Talking about practical jokes in English
Yesterday was April Fool's Day – a day when people play practical jokes on each other. These practical jokes can be simple (telling someone a small lie and hoping they will believe it) or more elaborate (involving lots of planning, for example). Newspapers such as the Guardian often run a spoof story (a story that isn't true) to catch out (= deceive) their readers.
Useful phrases for April Fool's
to pull someone's leg = to say something that isn't true (often to tease someone): "Don't believe what he's telling you. He's just pulling your leg!."
to play a joke on someone: "He loves April Fool's Day because then he's got an excuse to play jokes on people."
Useful phrases to refer to deception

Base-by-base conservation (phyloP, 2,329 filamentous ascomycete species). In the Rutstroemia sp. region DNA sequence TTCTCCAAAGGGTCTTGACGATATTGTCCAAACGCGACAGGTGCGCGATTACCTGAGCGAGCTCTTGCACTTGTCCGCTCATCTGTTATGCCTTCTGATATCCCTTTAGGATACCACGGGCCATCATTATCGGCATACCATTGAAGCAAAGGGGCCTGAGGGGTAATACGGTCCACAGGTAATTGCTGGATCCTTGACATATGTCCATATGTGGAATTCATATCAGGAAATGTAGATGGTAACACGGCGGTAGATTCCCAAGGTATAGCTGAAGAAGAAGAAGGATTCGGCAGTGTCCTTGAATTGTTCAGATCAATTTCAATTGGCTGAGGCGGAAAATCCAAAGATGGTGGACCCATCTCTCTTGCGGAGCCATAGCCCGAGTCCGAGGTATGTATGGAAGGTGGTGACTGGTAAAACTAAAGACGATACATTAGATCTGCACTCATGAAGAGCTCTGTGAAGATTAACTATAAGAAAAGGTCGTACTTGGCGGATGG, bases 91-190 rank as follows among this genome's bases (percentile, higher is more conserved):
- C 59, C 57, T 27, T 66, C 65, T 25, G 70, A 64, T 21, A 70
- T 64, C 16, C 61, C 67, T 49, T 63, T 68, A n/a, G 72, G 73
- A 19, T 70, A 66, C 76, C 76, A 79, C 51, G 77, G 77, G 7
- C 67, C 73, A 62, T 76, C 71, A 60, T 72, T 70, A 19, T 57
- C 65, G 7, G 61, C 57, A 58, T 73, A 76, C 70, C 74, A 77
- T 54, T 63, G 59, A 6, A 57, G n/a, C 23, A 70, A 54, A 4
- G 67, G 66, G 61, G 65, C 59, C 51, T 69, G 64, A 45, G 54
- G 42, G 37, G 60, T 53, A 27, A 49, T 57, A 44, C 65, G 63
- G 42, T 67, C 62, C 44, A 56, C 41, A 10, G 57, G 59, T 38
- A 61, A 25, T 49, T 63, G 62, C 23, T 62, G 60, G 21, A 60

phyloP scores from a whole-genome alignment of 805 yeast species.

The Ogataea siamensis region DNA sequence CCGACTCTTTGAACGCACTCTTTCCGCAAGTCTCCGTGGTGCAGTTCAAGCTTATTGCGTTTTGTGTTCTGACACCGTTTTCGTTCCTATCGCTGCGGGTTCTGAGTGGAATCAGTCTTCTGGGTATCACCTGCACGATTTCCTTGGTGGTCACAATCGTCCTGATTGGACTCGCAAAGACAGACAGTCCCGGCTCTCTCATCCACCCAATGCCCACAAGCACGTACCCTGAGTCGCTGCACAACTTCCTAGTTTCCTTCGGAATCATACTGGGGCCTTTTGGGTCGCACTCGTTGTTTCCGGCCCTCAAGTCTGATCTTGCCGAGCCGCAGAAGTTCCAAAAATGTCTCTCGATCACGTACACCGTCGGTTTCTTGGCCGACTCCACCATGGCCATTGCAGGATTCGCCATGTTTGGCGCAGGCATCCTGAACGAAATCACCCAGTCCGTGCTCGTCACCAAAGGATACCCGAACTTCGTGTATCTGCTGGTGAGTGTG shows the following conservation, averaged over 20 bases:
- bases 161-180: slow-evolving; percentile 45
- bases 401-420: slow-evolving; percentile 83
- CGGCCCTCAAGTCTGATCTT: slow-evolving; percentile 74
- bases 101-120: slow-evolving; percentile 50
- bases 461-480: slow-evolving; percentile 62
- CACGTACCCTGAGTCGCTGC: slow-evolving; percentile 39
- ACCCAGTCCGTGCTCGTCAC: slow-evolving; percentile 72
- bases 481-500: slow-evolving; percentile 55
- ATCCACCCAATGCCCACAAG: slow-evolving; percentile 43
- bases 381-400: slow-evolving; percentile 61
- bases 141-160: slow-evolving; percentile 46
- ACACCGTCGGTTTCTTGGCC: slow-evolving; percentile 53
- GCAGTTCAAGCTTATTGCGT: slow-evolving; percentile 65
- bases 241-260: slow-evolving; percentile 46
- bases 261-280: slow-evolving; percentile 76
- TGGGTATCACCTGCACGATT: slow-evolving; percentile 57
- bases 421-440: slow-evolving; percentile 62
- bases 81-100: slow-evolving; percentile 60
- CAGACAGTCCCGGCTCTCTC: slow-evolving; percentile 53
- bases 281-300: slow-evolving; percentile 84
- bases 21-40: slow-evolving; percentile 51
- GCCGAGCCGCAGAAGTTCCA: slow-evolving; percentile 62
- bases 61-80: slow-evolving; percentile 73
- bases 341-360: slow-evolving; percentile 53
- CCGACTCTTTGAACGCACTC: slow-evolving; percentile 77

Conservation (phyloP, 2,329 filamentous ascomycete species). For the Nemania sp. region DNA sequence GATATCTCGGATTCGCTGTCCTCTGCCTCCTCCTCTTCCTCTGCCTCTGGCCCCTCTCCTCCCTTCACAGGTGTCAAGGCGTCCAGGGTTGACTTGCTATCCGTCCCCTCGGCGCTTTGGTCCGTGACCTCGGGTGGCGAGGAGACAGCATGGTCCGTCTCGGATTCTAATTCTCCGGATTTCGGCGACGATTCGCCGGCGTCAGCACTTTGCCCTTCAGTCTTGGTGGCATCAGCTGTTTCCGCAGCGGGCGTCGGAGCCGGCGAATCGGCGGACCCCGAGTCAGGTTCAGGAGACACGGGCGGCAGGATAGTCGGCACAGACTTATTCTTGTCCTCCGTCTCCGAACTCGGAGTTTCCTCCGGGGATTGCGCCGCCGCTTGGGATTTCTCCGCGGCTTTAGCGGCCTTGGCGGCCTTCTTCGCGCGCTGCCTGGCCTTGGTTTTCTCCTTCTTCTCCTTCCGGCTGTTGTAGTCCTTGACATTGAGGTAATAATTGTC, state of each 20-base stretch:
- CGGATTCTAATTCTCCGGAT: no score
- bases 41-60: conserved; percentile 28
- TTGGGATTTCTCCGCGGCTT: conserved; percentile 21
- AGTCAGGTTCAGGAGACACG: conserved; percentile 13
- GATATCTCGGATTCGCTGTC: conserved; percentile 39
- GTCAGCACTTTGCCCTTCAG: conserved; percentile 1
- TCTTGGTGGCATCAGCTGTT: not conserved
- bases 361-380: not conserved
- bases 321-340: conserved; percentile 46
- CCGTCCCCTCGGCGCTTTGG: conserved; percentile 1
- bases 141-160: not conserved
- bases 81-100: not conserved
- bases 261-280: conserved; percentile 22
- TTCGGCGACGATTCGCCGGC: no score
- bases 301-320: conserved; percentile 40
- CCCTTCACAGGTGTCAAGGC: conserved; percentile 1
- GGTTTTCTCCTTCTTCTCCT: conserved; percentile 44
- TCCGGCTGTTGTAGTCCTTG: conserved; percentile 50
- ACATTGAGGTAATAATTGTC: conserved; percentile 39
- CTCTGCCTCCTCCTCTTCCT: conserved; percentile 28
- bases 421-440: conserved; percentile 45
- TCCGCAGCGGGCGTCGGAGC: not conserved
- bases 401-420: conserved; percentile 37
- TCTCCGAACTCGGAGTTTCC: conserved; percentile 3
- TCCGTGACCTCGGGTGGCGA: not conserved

to pull a fast one = to do something dishonest: "He's pulling a fast one at work. He's telling one manager he's working for another, then telling that manager he's working on a project for the other one. That way he doesn't have to do any work!"
to pull the wool over someone's eyes = to deceive someone: "You can't pull the wool over my eyes! I know you're lying to me!"
to take someone for a ride = to deceive someone so you can cheat them: "You shouldn't give him money to get you lunch. He's taking you for a ride when he says those sandwiches cost £5."
Phrases when you discover a practical joke
You really had me for a moment there! (I believed you for a short time)
You had me going for a bit. (I believed you for a short time.)
You nearly had me there! (I nearly believed you.)
I fell for that one. (You got me! I believed you.)
I am so gullible! (I believe everything everyone tells me…)
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